In a first for the National Rural Health Alliance support body, “Friends of the NRHA”, a family rather than an individual has received the prestigious Unsung Hero Award at the 14th National Rural Health Conference in Cairns.
The Chair of Friends, Robyn Williams, presented Mandy Pusmucans, her husband John Lawrence, and their daughter, Pantjiti Lawrence, from Maffra in Victoria with the Award for their long-term dedication and commitment to the promotion of better health and wellbeing in rural and remote communities.
“The Award is a small way in which Friends can recognise a tiny proportion of those who make a major contribution to people's quality of life in Australia's rural and remote communities,” said Ms Williams.
“The Award at this year’s Conference has gone to a family in recognition of both their efforts and the importance of the family unit when it comes to health, safety and general wellbeing.”
No ordinary family in the world of rural and remote health, both Mandy and John have spent their entire working lives as clinicians and service managers in the sector. Both served with the Nganampa Health Council at Umuwa in the APY Lands of South Australia, in Alice Springs, and for extensive and continuing periods in East and Central Gippsland, Victoria.
“In addition, Mandy and John have worked tirelessly for social justice and equity of access for rural and remote communities, particularly for Aboriginal Australians,” commented Ms Williams.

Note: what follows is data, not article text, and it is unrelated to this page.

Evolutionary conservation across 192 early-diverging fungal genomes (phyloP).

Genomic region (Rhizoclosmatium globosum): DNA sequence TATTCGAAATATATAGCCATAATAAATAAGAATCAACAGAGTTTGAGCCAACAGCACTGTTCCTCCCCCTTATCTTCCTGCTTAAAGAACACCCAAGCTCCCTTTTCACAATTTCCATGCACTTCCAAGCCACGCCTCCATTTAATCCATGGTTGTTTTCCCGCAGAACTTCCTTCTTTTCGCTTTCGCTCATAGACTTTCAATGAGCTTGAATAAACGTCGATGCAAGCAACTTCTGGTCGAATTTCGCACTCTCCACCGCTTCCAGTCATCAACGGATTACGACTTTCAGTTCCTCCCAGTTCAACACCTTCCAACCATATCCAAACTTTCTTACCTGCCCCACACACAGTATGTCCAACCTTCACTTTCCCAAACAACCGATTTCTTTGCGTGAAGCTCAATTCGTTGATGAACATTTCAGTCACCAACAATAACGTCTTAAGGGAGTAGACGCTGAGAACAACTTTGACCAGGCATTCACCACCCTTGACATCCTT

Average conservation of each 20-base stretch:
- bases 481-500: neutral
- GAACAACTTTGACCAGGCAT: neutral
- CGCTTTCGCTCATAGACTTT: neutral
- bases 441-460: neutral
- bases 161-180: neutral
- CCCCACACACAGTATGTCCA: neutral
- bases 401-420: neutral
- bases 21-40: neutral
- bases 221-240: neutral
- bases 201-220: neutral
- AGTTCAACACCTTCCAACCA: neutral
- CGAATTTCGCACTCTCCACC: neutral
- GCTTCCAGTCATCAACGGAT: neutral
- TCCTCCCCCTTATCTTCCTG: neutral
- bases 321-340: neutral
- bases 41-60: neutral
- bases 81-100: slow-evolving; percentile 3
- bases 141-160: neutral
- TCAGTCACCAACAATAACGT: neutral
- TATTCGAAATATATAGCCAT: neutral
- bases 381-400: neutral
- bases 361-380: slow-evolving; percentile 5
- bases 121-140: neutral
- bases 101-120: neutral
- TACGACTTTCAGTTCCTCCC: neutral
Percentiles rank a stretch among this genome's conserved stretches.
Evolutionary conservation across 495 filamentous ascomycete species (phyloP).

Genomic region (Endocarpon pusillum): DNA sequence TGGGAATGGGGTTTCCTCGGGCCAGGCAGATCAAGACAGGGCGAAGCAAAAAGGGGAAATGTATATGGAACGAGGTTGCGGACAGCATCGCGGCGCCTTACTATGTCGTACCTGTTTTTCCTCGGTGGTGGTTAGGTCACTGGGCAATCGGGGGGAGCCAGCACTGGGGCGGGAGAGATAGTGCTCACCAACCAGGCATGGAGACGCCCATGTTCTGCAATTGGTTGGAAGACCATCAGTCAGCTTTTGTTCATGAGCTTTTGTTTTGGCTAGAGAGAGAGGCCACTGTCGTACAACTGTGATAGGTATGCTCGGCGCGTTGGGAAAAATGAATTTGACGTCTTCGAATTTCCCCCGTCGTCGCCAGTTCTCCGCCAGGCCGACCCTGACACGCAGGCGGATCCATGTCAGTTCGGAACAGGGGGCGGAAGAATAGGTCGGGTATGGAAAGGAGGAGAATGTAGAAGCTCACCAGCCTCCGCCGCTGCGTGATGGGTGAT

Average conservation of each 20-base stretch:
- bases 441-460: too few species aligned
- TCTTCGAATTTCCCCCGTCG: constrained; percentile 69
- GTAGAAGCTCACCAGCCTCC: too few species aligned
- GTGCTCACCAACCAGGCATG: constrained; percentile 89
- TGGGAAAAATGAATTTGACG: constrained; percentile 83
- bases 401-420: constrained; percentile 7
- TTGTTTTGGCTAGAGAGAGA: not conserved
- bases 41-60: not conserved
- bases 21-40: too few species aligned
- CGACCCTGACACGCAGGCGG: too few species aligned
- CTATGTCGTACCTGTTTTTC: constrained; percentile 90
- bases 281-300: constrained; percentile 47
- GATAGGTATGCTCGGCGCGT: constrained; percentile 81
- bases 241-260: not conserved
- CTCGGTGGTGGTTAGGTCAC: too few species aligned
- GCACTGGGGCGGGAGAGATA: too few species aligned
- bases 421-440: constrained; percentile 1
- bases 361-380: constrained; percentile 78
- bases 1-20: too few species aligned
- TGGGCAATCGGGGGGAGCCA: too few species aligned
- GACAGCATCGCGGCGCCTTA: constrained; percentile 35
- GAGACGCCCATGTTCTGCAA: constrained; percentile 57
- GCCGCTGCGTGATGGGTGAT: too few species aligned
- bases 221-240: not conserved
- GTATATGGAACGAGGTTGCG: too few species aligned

“They have also contributed to their respective professional bodies - CRANAPlus, and the National Rural Special Interest Group of the Australasian College of Health Service Management, and have made major contributions to the NRHA, as members of its Council and its Board.”
“Surely though, the best and greatest contribution they have jointly made has been to raise and nurture their fabulous daughter, Pantjiti and instill in her a similar commitment to rural health.”
Pantjiti is the youngest person to have attended every National Rural Health Conference, the first in Canberra in 2001 while still a baby. Since then she has been a regular contributor to the biennial Conference.
"It’s so pleasing that this year it is our Unsung Heroes, plural, a family who have shown how much good can be done in the community by people willing to give, to care and to share - and to adhere to principles of fairness, inclusion and compassion," said Ms Williams.
"The world is a better place for the existence of all such families, to whom we offer our praise and thanks. “